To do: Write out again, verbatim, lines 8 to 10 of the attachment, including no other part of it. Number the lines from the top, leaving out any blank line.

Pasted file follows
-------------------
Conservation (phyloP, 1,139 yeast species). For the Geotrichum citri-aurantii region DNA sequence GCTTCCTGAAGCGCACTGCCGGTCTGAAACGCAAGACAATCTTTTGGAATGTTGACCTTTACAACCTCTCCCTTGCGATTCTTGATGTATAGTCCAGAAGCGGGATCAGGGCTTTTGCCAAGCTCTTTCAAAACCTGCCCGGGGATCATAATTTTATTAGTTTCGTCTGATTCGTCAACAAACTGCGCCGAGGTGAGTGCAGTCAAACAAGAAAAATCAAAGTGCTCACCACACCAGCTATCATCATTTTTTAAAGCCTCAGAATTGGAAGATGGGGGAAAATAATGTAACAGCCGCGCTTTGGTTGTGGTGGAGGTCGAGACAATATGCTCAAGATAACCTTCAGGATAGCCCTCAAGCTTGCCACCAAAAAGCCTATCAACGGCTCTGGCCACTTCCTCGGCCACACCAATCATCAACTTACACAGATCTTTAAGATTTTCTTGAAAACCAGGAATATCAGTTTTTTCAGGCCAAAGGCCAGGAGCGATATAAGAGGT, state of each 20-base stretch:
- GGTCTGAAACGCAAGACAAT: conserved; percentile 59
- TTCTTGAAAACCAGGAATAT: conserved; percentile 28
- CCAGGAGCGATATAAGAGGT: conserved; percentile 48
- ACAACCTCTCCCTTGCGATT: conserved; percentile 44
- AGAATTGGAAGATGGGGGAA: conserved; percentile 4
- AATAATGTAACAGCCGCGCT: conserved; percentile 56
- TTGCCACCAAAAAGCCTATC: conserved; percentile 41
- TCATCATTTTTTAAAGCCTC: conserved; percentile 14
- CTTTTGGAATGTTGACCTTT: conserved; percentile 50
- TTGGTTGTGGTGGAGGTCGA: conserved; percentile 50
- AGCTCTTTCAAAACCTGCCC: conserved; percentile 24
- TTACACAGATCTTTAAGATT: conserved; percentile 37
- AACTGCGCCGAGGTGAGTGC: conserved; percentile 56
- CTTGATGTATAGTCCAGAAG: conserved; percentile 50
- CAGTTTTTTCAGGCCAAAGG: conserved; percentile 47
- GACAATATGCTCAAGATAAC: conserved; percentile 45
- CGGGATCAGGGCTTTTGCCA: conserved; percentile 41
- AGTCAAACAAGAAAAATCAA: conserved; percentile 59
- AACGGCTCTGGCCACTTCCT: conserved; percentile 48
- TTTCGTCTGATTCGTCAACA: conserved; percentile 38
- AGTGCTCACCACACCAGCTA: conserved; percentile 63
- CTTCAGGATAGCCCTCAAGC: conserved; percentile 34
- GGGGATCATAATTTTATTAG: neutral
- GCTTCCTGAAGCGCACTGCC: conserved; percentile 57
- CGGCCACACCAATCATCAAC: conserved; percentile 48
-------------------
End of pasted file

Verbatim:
- TTGCCACCAAAAAGCCTATC: conserved; percentile 41
- TCATCATTTTTTAAAGCCTC: conserved; percentile 14
- CTTTTGGAATGTTGACCTTT: conserved; percentile 50